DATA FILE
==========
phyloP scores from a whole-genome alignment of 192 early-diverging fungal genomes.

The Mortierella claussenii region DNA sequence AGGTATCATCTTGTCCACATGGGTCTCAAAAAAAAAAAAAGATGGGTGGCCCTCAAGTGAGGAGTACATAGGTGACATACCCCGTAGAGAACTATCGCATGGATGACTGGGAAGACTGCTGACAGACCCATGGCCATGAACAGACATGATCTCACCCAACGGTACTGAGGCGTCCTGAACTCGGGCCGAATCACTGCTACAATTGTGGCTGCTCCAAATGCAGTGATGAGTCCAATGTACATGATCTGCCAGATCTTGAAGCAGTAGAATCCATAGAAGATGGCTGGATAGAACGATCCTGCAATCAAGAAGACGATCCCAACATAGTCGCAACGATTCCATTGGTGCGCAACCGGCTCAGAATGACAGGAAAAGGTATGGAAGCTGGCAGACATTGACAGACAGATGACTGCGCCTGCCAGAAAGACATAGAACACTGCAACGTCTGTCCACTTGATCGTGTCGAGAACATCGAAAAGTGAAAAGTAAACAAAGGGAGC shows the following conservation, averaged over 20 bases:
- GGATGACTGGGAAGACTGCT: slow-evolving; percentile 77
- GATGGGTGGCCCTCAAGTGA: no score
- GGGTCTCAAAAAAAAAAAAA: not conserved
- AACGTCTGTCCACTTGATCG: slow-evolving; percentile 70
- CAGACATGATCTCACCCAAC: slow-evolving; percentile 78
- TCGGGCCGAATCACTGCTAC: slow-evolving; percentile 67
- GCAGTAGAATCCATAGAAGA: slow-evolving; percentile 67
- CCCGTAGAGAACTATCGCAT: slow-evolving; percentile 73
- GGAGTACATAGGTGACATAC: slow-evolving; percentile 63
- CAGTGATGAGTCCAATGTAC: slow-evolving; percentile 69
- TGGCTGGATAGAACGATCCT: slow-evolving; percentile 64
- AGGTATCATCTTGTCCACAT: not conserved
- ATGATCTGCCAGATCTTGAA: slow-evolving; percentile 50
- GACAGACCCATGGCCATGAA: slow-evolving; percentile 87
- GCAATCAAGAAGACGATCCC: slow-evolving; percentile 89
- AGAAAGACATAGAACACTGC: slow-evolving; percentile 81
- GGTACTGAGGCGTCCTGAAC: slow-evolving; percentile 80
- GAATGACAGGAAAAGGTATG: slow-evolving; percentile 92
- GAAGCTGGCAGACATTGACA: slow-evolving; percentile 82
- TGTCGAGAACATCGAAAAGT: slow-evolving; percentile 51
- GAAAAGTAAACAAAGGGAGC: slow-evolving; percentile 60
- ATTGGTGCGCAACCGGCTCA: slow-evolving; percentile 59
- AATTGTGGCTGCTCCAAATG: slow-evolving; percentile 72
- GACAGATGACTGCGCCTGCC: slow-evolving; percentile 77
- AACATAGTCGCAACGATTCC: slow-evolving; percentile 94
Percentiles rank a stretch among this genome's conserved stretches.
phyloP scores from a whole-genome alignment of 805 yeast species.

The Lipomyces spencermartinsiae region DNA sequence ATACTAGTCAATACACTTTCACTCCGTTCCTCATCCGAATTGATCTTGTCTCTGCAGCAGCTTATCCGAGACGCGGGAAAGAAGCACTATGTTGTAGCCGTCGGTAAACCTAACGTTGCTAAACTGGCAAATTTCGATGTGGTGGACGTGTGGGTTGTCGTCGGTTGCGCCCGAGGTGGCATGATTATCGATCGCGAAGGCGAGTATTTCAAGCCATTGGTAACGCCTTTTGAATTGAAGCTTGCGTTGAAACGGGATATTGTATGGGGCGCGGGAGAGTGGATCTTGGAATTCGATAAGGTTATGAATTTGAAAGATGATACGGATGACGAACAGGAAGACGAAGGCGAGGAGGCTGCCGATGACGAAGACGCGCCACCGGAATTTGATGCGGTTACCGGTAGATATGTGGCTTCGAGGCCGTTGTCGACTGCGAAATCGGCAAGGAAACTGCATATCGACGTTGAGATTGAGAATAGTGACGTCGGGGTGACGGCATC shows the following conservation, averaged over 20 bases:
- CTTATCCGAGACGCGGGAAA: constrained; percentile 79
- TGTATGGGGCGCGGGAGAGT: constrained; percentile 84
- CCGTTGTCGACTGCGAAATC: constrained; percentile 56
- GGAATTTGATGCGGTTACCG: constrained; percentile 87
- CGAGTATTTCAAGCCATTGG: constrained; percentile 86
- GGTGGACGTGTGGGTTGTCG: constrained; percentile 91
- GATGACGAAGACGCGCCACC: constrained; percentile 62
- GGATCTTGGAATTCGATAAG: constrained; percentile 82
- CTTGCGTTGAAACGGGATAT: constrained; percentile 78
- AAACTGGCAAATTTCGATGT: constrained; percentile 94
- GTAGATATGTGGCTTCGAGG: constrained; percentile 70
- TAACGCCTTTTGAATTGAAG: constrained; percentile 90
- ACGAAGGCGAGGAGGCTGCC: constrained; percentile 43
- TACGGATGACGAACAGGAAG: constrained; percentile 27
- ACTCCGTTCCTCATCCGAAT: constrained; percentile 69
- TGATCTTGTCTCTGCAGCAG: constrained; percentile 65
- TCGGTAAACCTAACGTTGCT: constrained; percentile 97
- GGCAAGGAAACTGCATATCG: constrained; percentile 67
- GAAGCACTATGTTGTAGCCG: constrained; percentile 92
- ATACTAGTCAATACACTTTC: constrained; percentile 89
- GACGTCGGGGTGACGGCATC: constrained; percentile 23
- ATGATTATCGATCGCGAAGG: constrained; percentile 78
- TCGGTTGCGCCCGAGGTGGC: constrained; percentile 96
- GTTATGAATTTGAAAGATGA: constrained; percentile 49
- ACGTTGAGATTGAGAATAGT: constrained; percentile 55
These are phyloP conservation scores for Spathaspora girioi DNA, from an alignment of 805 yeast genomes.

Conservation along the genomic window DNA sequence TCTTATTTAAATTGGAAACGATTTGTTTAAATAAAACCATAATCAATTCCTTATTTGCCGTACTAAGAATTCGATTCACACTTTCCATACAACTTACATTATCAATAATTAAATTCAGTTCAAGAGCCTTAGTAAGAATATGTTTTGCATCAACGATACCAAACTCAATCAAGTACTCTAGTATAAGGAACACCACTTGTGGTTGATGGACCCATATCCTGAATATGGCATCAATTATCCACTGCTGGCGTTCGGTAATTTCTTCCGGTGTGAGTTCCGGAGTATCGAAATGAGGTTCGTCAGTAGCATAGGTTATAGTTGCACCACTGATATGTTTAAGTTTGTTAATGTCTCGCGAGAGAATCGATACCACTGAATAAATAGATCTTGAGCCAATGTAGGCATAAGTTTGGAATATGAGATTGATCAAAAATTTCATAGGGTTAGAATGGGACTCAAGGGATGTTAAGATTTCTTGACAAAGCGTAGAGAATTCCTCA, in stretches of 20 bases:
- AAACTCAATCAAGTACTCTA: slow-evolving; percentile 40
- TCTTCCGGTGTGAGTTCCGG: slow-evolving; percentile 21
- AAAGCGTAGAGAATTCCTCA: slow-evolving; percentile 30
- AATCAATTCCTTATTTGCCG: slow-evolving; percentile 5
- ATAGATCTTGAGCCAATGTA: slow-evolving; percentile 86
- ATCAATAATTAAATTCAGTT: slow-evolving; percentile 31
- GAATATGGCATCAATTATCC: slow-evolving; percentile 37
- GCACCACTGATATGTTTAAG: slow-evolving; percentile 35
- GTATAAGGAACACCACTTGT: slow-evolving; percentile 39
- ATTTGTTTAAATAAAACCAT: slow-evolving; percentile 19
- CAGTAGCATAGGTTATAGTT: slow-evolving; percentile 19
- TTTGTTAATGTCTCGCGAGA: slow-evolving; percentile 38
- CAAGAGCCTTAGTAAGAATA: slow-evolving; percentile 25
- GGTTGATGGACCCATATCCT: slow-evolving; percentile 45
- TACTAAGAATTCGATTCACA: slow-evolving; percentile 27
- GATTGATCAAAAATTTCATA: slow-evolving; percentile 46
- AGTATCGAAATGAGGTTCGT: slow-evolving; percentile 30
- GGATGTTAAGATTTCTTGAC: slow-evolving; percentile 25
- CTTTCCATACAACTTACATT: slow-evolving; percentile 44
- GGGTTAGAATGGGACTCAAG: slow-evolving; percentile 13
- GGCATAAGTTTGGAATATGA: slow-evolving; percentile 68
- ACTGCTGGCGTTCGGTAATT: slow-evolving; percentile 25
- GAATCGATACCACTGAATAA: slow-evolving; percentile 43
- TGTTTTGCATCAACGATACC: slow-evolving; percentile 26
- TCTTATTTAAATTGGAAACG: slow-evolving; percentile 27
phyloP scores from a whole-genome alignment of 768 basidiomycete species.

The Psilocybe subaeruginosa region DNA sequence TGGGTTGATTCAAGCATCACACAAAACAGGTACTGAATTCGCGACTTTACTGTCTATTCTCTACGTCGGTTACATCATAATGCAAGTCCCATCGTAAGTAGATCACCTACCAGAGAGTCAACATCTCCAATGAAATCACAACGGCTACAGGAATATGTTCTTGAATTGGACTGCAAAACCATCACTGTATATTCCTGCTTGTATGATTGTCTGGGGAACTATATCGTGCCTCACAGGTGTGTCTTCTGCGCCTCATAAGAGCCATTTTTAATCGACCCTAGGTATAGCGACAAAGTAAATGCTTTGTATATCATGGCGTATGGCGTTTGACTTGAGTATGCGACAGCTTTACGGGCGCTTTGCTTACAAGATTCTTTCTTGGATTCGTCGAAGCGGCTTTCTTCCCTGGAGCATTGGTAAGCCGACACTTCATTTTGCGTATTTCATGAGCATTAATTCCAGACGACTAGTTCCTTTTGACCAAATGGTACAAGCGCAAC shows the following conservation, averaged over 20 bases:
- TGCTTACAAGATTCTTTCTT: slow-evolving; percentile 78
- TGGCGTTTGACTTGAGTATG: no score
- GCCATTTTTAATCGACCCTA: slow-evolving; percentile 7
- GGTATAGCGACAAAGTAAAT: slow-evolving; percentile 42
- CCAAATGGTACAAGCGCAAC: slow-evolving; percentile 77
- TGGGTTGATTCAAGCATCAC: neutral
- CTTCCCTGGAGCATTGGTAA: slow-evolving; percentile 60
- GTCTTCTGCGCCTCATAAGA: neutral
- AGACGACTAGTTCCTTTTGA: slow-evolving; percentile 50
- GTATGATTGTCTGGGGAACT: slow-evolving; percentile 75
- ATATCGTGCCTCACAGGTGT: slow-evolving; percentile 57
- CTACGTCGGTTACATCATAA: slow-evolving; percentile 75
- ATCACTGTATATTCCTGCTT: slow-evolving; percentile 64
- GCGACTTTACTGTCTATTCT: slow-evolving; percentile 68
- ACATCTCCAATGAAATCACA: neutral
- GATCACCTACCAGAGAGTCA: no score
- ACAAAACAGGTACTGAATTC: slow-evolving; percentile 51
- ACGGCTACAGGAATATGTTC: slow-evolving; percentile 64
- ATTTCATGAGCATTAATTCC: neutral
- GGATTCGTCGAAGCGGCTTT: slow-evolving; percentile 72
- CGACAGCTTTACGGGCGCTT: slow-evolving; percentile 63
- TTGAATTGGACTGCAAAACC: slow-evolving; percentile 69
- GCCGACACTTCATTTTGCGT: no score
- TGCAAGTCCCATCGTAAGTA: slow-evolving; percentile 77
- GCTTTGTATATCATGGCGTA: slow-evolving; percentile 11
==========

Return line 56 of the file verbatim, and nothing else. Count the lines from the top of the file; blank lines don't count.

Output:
These are phyloP conservation scores for Spathaspora girioi DNA, from an alignment of 805 yeast genomes.